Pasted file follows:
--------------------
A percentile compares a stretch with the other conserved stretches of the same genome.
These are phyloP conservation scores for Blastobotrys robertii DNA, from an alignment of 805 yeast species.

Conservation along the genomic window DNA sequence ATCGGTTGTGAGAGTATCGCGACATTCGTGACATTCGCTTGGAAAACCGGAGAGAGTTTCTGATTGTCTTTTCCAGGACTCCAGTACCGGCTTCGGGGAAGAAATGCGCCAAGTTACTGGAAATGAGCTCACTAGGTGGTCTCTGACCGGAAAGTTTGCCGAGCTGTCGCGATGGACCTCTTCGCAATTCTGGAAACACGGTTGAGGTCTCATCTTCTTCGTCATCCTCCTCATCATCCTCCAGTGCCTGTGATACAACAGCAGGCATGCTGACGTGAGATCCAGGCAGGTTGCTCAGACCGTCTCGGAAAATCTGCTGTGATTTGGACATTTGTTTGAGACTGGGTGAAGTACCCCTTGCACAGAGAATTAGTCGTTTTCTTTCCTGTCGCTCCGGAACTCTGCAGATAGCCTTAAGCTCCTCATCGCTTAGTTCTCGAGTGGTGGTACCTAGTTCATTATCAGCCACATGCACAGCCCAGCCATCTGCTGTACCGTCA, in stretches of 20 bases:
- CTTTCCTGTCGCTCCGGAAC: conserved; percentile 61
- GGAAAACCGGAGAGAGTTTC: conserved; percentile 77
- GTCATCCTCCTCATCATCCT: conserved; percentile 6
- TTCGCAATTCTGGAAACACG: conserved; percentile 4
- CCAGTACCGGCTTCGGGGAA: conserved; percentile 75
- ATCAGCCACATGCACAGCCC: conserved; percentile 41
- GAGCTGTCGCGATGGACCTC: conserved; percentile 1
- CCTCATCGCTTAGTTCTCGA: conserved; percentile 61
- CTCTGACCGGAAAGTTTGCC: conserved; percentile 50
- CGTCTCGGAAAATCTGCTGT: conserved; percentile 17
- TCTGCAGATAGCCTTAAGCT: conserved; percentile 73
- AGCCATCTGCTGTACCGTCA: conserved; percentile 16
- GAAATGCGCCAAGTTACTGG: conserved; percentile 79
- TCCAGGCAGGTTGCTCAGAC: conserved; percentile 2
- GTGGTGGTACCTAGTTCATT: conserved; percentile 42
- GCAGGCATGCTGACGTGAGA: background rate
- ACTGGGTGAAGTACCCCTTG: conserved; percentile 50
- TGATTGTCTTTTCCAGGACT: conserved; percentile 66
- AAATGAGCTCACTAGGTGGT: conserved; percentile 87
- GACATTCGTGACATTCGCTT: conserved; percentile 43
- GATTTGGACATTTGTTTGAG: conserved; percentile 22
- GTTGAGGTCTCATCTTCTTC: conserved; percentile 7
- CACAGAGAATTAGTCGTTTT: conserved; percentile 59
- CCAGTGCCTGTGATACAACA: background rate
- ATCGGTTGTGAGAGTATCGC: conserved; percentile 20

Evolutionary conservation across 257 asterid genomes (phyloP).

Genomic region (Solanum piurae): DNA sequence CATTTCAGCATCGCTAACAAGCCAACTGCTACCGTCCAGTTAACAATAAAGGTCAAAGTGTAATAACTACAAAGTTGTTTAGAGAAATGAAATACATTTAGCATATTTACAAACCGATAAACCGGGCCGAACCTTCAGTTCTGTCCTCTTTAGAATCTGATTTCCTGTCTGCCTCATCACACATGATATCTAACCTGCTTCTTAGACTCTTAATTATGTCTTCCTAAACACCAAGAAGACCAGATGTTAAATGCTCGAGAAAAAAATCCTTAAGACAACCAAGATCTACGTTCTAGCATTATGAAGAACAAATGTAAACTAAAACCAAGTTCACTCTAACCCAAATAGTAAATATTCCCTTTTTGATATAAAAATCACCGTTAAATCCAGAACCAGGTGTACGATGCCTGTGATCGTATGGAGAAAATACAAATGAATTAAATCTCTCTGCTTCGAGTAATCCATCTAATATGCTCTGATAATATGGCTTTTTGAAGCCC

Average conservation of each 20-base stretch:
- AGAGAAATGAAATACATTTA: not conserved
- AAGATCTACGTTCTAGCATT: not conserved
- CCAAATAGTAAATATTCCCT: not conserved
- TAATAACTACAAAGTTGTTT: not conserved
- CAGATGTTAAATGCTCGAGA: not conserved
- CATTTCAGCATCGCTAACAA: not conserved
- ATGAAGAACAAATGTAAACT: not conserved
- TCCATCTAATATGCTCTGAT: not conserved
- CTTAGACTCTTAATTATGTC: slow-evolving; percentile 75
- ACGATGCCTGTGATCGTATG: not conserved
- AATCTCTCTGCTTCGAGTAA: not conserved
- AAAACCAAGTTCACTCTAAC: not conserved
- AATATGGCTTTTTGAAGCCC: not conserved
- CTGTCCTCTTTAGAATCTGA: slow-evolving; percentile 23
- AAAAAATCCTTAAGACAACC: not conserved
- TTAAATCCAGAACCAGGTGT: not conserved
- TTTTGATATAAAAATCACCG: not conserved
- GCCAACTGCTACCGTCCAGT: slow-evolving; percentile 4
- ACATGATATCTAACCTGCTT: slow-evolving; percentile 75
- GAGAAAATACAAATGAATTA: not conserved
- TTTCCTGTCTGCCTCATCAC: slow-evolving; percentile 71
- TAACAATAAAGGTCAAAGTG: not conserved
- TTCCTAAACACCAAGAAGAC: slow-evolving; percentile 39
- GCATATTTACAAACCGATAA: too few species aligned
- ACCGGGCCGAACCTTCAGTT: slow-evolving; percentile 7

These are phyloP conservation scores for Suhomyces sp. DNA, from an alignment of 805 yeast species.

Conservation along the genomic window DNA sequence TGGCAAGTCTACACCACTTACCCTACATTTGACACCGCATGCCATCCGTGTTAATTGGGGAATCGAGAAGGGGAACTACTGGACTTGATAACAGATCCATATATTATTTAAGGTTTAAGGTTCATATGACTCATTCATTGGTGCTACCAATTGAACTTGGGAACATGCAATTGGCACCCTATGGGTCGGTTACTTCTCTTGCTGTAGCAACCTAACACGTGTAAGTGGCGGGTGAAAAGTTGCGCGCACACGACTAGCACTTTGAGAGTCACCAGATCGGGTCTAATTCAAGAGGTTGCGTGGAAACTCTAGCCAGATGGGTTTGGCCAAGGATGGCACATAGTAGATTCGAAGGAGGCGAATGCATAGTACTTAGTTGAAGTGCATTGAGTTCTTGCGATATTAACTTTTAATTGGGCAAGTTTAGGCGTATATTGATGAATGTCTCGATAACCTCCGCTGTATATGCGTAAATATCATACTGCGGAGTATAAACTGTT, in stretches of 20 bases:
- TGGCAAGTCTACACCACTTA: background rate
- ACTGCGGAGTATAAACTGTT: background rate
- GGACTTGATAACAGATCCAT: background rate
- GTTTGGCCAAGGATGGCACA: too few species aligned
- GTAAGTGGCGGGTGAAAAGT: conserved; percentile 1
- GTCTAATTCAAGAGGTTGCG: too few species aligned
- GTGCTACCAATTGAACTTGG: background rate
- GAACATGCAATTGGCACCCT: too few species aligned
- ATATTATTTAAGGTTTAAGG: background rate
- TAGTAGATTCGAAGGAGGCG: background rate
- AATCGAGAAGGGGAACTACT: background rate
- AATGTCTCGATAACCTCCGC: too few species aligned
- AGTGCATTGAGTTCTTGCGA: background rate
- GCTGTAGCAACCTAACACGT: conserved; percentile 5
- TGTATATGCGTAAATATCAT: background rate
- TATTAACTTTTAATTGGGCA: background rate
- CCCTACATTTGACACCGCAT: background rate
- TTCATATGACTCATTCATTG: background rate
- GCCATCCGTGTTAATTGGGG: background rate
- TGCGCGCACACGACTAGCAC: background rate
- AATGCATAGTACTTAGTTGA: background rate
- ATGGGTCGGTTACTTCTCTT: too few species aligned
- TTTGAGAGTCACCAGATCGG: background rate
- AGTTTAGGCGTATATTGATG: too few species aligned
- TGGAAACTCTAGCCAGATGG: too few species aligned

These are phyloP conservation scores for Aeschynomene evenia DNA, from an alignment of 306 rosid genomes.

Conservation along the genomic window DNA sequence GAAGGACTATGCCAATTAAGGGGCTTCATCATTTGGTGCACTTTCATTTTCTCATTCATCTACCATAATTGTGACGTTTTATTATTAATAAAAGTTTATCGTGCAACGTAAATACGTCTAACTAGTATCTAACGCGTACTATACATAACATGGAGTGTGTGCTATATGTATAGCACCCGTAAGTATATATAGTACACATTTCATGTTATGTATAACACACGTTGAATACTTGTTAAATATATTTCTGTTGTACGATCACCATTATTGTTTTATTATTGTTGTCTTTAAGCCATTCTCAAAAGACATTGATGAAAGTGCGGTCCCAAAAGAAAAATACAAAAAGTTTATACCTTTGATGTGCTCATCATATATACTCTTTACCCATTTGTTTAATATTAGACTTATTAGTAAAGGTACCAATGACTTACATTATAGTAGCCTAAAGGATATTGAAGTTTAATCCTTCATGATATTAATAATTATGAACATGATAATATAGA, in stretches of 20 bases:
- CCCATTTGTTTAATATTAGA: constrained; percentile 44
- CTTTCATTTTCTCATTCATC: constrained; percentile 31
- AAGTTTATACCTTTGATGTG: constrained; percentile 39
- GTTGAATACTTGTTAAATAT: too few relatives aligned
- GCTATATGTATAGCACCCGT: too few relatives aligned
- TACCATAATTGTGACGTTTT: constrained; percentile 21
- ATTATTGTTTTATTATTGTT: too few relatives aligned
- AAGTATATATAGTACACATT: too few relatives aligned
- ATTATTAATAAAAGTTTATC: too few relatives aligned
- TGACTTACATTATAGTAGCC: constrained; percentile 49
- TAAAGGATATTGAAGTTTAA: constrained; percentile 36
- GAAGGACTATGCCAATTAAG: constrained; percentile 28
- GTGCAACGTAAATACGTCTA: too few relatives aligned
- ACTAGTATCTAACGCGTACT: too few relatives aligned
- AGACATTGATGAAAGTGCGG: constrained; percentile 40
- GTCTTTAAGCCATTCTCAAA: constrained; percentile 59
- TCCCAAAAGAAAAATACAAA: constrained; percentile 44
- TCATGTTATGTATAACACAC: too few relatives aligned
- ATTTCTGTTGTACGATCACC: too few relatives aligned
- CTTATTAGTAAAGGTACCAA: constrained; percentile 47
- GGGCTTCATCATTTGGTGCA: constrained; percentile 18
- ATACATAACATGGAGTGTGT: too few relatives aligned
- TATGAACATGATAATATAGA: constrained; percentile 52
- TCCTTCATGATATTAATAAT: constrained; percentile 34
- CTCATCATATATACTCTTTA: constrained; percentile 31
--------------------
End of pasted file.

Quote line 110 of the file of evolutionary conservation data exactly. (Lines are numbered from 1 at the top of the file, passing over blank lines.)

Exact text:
- CTCATCATATATACTCTTTA: constrained; percentile 31